April 22, 2011
Gordon Brown is rumoured to be in the running for the job of head of the International Monetary Fund. It’s ridiculous that political failure should be rewarded with another top job; and the former prime minister is far from being the only example of this trend. . . .
THE sun is shining. The birds are singing. The lovely, long Easter holiday weekend is just a day away. So I’m quite sure the very last image you want planted in your joyous carefree mind right now is a pair of dark sluglike eyebrows, a jowly, pugnacious chin and an eerily familiar voice saying in a deep, dour Scottish accent: “Och, a £270,000 salary and a chance to ruin the global economy just like I ruined the British economy? That’ll suit me very nicely, thank you!”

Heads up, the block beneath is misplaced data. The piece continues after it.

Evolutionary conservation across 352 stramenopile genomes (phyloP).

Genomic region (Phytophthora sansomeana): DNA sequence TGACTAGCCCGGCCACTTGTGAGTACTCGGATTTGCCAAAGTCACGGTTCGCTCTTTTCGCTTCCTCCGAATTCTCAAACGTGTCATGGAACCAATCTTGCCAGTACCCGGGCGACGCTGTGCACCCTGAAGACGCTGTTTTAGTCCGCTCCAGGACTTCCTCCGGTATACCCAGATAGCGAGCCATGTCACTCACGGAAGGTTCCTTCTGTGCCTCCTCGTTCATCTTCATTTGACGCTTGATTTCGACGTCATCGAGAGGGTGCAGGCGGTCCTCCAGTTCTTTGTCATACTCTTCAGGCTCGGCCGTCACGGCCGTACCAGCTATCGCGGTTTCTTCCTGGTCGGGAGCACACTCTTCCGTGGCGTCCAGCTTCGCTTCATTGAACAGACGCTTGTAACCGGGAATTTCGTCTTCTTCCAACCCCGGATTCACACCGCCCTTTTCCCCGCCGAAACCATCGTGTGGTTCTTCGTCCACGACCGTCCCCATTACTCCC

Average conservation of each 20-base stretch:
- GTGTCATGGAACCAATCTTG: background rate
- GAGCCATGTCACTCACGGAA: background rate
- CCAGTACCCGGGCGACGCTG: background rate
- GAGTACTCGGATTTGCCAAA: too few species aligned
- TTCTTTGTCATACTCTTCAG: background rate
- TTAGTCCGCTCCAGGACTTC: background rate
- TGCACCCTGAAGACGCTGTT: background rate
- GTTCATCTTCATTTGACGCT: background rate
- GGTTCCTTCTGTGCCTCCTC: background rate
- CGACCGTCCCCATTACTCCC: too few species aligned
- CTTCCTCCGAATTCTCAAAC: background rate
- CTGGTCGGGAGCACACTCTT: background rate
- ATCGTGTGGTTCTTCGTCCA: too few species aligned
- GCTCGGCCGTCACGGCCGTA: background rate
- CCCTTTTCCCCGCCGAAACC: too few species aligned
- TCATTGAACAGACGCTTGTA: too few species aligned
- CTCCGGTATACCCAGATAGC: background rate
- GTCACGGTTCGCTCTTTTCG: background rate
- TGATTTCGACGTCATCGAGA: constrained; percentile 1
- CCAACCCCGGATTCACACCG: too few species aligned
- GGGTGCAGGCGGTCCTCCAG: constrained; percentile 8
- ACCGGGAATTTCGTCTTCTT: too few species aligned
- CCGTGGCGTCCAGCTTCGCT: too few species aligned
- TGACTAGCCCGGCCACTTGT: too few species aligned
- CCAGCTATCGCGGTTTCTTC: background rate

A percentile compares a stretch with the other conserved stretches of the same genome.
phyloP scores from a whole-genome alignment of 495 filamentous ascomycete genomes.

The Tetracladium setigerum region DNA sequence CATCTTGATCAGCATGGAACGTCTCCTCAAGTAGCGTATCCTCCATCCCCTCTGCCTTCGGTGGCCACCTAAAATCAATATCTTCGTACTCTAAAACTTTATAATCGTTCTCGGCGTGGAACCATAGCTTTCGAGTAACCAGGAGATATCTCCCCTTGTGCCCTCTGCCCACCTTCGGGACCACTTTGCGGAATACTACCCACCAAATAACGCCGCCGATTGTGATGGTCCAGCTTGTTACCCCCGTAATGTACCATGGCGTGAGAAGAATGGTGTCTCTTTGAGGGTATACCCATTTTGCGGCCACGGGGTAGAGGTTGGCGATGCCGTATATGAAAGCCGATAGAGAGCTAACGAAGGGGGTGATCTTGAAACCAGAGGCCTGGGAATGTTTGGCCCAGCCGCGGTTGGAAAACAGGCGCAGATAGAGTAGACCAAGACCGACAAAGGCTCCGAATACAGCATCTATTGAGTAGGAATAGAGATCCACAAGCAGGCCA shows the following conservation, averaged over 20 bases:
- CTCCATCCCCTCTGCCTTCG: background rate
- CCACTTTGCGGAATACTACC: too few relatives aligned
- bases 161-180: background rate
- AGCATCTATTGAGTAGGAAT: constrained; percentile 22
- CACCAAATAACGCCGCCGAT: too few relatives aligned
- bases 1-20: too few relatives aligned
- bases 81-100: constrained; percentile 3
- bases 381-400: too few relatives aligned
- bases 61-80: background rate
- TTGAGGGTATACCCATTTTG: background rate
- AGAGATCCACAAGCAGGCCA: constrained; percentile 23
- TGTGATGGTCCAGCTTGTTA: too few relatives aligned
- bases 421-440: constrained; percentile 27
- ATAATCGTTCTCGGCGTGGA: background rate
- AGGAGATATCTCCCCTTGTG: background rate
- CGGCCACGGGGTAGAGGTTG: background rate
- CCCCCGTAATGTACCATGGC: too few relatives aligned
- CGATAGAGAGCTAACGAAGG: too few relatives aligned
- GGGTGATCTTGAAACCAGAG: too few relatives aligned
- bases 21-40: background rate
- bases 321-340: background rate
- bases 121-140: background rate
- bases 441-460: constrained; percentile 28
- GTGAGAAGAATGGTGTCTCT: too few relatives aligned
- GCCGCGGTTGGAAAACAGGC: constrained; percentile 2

I’m referring, of course, to our unlamented ex-prime minister Gordon Brown and the truly horrifying rumour that he might be next in line for the job of head of the International Monetary Fund (IMF). Quite possibly it will come to naught: after all it would be a bit like putting King Herod in charge of childcare or Dracula in charge of the blood bank. Still, the fact that such a grotesquely wrongheaded appointment is considered speaks volumes about the democratic unaccountability which has grown rampant in our dismal era. “All political lives end in failure,” Enoch Powell once famously said. Not any more they don’t.
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